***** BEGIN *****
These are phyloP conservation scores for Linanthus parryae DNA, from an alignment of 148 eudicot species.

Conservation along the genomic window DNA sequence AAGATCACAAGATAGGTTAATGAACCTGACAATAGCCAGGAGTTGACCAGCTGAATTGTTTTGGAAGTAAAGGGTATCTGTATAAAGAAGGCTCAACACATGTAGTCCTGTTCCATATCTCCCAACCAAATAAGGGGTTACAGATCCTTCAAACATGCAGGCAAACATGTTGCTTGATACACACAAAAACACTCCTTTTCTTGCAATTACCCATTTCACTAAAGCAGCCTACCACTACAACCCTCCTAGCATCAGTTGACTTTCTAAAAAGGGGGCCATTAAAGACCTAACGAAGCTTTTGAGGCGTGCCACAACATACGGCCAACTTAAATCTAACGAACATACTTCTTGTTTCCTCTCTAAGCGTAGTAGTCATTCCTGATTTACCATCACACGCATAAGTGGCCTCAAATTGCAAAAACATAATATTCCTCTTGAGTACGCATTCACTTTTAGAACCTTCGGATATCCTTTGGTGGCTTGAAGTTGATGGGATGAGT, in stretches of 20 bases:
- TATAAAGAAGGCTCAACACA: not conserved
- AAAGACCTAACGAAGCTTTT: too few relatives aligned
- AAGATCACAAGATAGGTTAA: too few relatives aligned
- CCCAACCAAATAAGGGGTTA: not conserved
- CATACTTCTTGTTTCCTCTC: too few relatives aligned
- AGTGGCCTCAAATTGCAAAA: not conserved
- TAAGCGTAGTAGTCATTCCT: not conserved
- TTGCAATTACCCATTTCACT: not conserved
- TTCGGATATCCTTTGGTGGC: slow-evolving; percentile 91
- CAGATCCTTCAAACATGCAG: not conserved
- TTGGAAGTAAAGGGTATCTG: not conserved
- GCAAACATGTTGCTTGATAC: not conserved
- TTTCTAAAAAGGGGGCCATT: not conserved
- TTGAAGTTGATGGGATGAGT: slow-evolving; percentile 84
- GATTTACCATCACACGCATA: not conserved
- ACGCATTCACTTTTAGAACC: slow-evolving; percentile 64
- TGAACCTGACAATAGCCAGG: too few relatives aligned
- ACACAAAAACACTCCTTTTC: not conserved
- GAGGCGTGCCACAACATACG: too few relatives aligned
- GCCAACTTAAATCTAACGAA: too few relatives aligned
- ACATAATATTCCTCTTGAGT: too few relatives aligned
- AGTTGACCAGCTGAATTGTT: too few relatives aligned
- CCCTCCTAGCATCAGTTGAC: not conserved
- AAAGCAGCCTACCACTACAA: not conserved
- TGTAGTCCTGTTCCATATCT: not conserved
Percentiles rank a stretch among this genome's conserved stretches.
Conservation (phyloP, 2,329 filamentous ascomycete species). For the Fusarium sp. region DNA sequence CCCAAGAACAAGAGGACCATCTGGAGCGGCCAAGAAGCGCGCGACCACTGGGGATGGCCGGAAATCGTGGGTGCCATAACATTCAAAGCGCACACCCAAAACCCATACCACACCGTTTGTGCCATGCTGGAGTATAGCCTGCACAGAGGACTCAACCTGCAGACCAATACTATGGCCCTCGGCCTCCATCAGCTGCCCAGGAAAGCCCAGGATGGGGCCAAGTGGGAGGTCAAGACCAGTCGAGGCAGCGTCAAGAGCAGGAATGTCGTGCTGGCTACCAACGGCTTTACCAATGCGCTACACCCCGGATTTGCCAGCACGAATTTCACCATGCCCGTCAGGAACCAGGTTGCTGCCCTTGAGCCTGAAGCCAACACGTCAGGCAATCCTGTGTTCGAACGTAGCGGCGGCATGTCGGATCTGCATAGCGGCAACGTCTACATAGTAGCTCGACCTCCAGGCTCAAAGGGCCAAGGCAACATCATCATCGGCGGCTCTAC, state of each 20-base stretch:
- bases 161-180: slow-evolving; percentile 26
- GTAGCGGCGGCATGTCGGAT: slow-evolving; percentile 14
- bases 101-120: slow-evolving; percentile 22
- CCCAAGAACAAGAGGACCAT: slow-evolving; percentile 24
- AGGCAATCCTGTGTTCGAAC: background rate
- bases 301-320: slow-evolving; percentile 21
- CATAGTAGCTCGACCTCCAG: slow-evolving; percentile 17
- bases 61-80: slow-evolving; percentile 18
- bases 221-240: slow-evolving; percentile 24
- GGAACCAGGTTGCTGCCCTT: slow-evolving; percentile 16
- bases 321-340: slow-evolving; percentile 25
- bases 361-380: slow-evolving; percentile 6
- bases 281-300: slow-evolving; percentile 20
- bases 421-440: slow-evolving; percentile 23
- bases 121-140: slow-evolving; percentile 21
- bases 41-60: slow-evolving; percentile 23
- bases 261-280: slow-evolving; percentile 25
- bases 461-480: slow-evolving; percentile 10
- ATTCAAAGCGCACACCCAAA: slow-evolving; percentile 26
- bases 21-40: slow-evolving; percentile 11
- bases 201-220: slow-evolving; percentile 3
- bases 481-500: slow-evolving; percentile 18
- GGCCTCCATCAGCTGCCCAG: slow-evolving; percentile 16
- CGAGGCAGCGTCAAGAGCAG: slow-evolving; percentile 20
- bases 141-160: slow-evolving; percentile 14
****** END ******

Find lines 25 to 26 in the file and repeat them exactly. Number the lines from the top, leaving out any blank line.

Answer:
- CCCTCCTAGCATCAGTTGAC: not conserved
- AAAGCAGCCTACCACTACAA: not conserved